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The Olympic champion — and expectant mother — successfully directs Peanut Butter & Co.
A few months after retiring from one of the most successful careers in the sport, Kristin Armstrong is still living bike racing. Only now, the Olympic and two-time world time trial champion is in a new role as director of Peanut Butter & Co.-2012.
Armstrong is continuing her winning ways at the Nature Valley Grand Prix, a stage race she won four times. This year, Peanut Butter rider Shelley Evans has the leader’s jersey after some well-orchestrated teamwork.
“I’m a very competitive person, and I’m glad I get to live vicariously through my athletes,” Armstrong said. “But it’s been an easy transition, because I’m expecting in about 11 weeks. So that has made this job, and this transition much easier. I just tell the girls, ‘don’t stress me out, I don’t want to go into labor on the road.’”
In addition to directing Peanut Butter, Armstrong also coaches a few riders on other teams for training. But that relationships changes when numbers are pinned on.
“When I come to the racing, I separate myself from the athletes that aren’t on the team,” Armstrong said. “They also give me respect, and they don’t come to me during the races. Of course there are congratulations given, and there is happiness. But we don’t discuss tactics. First and foremost, I want people to excel in the sport. But I’m always going to want my team to win.”
Evans grabbed the leader’s jersey Friday night — from another Kristin Armstrong athlete, TIBCO’s Alison Starnes.
Starnes’ first pro race was the 2008 edition of Nature Valley, which Armstrong won. Starnes said she had just upgraded from a Cat. 4, and the experience was eye-opening. “It was a little traumatic, really,” Starnes said.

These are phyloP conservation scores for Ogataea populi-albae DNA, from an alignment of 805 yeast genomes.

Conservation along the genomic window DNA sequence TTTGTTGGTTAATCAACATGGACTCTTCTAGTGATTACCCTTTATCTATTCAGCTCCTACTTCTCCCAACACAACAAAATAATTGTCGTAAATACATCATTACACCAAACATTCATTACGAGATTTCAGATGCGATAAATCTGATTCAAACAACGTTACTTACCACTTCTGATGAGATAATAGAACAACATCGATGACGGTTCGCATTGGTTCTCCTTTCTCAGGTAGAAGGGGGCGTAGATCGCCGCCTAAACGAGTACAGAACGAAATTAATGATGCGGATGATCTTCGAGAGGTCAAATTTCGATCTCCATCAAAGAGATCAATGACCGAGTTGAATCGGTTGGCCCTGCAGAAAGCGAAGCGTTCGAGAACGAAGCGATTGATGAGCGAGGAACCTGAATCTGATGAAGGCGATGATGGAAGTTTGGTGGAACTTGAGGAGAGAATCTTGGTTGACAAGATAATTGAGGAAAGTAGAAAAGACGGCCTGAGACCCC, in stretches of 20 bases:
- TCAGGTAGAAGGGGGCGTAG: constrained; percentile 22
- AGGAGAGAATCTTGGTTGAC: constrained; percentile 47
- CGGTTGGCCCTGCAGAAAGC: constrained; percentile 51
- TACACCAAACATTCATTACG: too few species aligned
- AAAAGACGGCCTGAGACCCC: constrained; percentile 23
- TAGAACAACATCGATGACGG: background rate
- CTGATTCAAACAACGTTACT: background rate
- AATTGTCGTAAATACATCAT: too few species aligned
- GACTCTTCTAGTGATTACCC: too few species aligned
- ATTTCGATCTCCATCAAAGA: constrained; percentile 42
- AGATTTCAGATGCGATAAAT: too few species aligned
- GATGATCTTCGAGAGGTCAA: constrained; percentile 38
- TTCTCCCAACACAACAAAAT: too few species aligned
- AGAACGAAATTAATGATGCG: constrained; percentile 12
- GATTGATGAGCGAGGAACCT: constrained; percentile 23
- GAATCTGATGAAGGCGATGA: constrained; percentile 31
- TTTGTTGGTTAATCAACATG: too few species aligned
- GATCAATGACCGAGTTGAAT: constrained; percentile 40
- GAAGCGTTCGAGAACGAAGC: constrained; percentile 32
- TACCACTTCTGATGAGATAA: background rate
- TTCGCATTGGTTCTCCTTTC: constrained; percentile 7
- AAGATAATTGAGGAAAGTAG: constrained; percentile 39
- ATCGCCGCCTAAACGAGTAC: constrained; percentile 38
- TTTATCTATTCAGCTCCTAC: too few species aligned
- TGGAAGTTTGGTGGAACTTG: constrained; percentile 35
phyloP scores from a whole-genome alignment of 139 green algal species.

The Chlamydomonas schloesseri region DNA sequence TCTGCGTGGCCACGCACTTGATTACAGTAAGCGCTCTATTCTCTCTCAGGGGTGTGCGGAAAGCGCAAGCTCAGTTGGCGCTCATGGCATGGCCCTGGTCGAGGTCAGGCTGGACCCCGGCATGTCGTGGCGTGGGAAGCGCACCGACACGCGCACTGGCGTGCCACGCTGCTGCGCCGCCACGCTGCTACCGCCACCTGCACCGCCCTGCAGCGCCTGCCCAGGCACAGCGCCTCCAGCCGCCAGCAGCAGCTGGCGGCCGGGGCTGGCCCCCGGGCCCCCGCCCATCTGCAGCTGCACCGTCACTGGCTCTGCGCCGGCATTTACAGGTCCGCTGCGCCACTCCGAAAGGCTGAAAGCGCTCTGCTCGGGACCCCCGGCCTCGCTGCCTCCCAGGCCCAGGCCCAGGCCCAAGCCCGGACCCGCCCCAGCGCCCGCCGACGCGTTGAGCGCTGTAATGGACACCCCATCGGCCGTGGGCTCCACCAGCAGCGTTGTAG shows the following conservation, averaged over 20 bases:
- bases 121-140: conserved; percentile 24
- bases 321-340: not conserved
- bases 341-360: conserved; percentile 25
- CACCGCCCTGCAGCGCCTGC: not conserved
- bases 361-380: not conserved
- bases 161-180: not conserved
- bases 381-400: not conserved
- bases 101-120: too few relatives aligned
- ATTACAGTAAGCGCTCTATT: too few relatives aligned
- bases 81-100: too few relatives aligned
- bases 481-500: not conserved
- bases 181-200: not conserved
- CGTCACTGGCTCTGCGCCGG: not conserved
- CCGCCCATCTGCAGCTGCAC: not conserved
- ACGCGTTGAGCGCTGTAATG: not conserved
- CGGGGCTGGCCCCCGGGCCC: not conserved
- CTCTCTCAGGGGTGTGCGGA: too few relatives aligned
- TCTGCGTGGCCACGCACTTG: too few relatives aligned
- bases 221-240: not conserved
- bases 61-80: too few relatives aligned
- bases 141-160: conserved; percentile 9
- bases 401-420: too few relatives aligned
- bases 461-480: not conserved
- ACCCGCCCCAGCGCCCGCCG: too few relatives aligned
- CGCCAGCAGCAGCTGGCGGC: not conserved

This year Starnes had a different experience, winning her first NRC stage in the opening time trial. The training advice this season from Armstrong — who won the national time trial championships three times, the world time trial in 2006 and 2009 and the Olympic time trial in 2008 — couldn’t have hurt.
“It’s been a lot of fun working with the riders,” Armstrong said. “These girls give it everything they have. It’s great. To me, I’m happy for individuals that I coach, and also the team that I work with.”
Armstrong’s athletic career began in triathlon. After being diagnosed with osteoarthritis – which put running out of the picture — she moved to cycling full time. Now, as a director and expectant mother, new chapters are opening. Her riders appreciate her experience.
“Kristin is an amazing director, and she’s my personal coach,” said Evans, who added that Armstrong helps keep the give-and-take of racing in perspective.
“Even though I’m not a sprinter, I can relate to the sacrifices,” Armstrong said. “You have to be okay with giving up some goals for others. Ina [Teutenberg] taught me in 2005 that if you’re selfish and you try to take everything — the stage win, the GC or another jersey — you’ll lose everything. I’ve lived by that ever since.”
In less than three months, Armstrong has another finish line — the birth of her son.
“It will be very interesting to see how I feel after the baby comes,” Armstrong said. “I wonder if it’s going to be so exhausting and harder than going for the gold medal, or if I will be raring to go.”
Given Armstrong’s past, it’s likely to be the latter.